Books exploring narrative pattern / design / structure

Okay, cross-posting this from the latest Antilibraries newsletter — I wanted to take a look at some books around the theme of narrative design/structure!

I’m fascinated by the many approaches and patterns that can be used to construct a story. All kinds of interesting possibilities that go beyond the traditional story arc, or linear unfolding of narrative, to shape stories in creative, playful, experimental, unorthodox ways.

A few books I found that seem relevant:

Meander, Spiral, Explode: Design and Pattern in Narrative — a cool taxonomic approach similar to some thoughts I’ve had about storytelling and time. Very interested in this exploration of “literary strategies” that propel and shape a text — not just arcs but natural and geometric shapes and more.

Counternarratives — something like a dozen shorts that “draw upon memoirs, newspaper accounts, detective stories, interrogation transcripts, and speculative fiction to create new and strange perspectives on our past and present”.

Relating Narratives: Storytelling and Selfhood — A short book exploring narration, selfhood, feminism, and philosophy. One part that struck me as interesting: that “…a great deal of the book consists in trying to elucidate what she calls ‘the paradox of Ulysses’: the situation in which, like Ulysses at the court of the Phaeacians, we hear and come to know our own stories only from the narrations of others.”

Third Person: Authoring and Exploring Vast Narratives — Third Person “explores strategies of vast narrative across a variety of media, including video games, television, literature, comic books, tabletop games, and digital art.” I love the idea not only of critically engaging storytelling strategies, but of using the lens of vastness — extremes of size, scale, length, duration, immersiveness — as a tool for narrative creativity.

Question for y’all:

What books have you found interesting in this regard — either stories that demonstrate creative approaches to narrative, or (as with some of those below) any books, articles, etc. that go meta and talk about the narrative designs/patterns themselves?

Three on my shelf:

Impro — the only one of these I’ve actually read, an all time text on how to do improv that ends up cutting way deeper into social dynamics and narrative structure, heartbreaking that there’s no ebook

The Poetics of Plot — “Thomas Pavel has written extensively on poetics, linguistics, and narratology. In this book he proposes an original theory and methodology of plot analysis—a reading that draws upon the most fruitful aspects of literary structuralism and upon contemporary linguistic models (specifically generative grammar). […] The Poetics of Plot moves beyond the establishment and application of a new theory of plot to address broader issues in cultural studies: the role of linguistic models in literary studies, the nature and function of agency in plot advancement and history, the universal features of plot organization, and the relation of plot patterns to period styles and dominant modes of organized knowledge.”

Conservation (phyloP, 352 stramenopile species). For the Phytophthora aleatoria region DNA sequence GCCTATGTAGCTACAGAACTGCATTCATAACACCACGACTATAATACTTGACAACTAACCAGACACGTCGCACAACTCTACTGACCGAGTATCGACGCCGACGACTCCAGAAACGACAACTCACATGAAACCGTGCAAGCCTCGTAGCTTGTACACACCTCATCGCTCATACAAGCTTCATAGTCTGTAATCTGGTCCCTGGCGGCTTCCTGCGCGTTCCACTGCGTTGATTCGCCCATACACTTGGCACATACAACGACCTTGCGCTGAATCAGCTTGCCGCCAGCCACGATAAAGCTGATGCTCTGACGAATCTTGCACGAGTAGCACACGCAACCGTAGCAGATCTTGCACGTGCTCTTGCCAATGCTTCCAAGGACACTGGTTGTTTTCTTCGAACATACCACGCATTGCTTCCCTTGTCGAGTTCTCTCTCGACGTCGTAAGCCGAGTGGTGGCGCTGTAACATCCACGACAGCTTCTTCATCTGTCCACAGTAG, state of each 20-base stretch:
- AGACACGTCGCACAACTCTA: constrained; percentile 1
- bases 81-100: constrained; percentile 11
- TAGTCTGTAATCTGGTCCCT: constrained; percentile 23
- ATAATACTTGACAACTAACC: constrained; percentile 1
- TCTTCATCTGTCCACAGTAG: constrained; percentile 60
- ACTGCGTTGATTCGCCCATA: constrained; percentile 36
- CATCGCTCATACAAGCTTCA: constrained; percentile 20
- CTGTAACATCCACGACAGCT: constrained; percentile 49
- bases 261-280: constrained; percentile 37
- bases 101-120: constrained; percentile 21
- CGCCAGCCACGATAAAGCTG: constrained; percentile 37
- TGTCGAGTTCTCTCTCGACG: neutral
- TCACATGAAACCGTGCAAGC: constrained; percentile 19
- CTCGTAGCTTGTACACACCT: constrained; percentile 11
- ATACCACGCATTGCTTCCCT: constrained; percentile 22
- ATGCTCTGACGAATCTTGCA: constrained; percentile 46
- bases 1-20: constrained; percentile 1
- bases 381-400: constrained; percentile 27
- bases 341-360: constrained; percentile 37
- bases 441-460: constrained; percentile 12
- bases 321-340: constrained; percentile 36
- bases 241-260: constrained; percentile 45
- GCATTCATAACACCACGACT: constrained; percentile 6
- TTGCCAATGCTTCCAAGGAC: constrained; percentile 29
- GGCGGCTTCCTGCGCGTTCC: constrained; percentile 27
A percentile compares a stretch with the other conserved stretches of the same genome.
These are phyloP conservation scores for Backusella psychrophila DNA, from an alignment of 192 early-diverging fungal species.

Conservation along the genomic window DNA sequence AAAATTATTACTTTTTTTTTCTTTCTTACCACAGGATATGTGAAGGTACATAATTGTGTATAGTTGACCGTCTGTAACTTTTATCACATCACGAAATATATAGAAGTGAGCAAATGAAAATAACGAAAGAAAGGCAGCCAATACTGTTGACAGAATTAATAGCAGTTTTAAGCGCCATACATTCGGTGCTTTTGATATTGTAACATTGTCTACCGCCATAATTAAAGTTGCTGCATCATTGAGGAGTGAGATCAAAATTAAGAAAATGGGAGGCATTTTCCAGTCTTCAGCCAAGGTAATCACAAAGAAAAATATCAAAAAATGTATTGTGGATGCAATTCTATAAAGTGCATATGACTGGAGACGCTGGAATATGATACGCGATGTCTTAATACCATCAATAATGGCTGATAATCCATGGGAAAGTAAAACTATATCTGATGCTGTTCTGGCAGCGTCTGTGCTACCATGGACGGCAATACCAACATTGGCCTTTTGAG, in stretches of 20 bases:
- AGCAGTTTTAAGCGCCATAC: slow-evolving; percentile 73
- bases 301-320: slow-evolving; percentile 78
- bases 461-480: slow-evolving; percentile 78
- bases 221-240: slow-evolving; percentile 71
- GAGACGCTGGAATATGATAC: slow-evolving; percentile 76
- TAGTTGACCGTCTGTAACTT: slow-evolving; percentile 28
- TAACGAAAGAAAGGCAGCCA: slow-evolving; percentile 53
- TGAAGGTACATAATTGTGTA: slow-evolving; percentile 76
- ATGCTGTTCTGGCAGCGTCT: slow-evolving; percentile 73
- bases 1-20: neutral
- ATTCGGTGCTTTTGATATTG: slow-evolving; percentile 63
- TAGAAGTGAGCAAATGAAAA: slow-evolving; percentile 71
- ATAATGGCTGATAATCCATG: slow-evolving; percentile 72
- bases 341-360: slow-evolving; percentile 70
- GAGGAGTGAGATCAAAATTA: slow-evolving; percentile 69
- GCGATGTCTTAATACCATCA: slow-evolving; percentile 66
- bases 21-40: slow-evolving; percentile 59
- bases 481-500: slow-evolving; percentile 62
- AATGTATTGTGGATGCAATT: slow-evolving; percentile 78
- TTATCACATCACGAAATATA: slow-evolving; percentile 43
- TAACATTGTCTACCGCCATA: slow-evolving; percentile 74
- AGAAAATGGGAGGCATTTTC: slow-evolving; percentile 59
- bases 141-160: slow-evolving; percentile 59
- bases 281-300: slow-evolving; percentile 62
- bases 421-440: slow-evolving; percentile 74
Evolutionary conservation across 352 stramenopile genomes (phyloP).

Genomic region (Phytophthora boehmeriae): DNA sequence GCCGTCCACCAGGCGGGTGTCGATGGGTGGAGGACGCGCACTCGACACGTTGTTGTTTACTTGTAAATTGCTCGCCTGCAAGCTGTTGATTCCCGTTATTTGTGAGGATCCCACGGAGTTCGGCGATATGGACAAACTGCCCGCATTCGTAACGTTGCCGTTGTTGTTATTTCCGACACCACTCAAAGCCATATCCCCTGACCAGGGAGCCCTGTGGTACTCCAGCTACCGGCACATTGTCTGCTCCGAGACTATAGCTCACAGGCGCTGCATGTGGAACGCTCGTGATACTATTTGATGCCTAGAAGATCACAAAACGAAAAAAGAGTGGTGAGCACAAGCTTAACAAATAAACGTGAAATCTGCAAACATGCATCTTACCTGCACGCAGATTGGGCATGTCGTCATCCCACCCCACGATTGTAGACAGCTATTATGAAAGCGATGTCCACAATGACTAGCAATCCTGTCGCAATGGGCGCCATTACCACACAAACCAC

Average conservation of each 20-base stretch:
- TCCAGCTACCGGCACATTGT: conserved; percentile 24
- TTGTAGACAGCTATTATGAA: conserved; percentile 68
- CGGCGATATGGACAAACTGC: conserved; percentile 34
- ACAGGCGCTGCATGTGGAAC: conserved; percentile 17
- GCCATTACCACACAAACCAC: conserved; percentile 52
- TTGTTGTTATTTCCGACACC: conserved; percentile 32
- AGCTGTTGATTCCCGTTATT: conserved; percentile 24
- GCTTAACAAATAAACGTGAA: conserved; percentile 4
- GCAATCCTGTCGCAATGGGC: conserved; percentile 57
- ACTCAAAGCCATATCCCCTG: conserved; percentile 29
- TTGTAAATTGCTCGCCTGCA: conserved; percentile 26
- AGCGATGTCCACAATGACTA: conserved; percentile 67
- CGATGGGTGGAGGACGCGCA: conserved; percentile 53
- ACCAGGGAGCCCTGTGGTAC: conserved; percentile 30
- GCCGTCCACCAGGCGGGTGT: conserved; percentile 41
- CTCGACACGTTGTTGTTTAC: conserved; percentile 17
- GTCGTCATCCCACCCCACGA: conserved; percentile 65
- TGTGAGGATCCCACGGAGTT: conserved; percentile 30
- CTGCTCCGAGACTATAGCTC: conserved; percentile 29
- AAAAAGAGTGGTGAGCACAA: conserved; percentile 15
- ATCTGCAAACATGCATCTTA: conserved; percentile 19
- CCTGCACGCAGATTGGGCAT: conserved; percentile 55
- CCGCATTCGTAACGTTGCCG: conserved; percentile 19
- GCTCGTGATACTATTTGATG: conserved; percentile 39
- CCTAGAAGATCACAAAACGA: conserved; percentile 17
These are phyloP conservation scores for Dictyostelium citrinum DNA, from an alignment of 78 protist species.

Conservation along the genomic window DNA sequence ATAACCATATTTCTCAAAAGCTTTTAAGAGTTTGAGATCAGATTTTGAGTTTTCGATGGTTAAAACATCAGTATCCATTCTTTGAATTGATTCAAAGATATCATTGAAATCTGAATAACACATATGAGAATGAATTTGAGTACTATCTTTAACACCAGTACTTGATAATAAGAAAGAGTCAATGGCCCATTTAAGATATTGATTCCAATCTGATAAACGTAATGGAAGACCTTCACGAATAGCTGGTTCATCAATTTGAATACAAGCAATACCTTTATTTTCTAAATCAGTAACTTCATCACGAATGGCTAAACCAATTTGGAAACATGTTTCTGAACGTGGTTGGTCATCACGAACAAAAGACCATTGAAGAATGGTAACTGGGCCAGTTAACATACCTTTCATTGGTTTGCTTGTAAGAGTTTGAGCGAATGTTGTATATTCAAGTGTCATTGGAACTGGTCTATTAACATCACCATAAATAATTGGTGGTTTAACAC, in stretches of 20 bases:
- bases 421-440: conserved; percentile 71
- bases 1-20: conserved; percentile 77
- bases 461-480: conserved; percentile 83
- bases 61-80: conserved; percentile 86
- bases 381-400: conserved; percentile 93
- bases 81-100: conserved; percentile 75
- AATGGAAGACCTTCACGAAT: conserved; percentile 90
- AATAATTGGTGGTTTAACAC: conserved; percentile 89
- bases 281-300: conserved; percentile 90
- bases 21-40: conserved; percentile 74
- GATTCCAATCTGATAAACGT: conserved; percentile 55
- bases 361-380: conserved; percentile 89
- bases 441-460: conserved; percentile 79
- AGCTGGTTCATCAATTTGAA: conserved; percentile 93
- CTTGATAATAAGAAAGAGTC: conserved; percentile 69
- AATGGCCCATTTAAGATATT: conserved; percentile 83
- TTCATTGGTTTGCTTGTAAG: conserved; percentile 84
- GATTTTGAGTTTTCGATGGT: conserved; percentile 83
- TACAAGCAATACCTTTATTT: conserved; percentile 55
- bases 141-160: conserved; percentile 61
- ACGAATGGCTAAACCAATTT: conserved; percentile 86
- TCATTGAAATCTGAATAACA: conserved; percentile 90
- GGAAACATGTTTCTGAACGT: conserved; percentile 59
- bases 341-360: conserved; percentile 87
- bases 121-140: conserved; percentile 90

Tell Me a Story — “How are our memories, our narratives, and our intelligence interrelated? What can artificial intelligence and narratology say to each other? In this pathbreaking study by an expert on learning and computers, Roger C. Schank argues that artificial intelligence must be based on real human intelligence, which consists largely of applying old situations, and our narratives of them, to new situations in less than obvious ways.”

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Awesome, I’m a big fan of Impro as well! I think I lost my copy (or loaned and forgot) - indeed would be great if they made an ebook version available. Particularly since the paperback is pricey. The sequel / companion, Impro for Storytellers, is pretty good too - more of a guide to specific practical improv exercises, where the orig covers the theory and history of Johnstone’s ideas.

The Poetics of Plot and Tell Me A Story look great too, thanks for the links! I may have a couple others on my shelf about experimental writing / poetics that come to think of it may be similarly relevant. Will try to find when I get home in a couple days :slight_smile:

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Finally went and pulled a few more from my shelves that relate to this topic—

Extreme Fiction: Fabulists and Formalists: anthology of “nonrealistic” and “nonnarrative” short fiction, seems like a nice collection with stories from Barthelme, Borges, Saunders, Butler, & many others

Fiction in the Quantum Universe: this one’s a trip! Well, really the whole idea of quantum fiction is! From Wikipedia: “Quantum fiction is characterized by the use of an element in quantum mechanics as a storytelling device. In quantum fiction, everyday life hinges on some aspect of the quantum nature of reality.” This book is a whole theoretical study looking at different aspects of that subgenre…

Breakthrough Fictioneers: another anthology that looks really good. From the cover: “Included are visual works, schematic legends, linguistic sequences and even a few almost-traditional yarns, but all of them are in some sense stories.” I’ve only flipped through briefly but seems like all kinds of cool experimental story formats: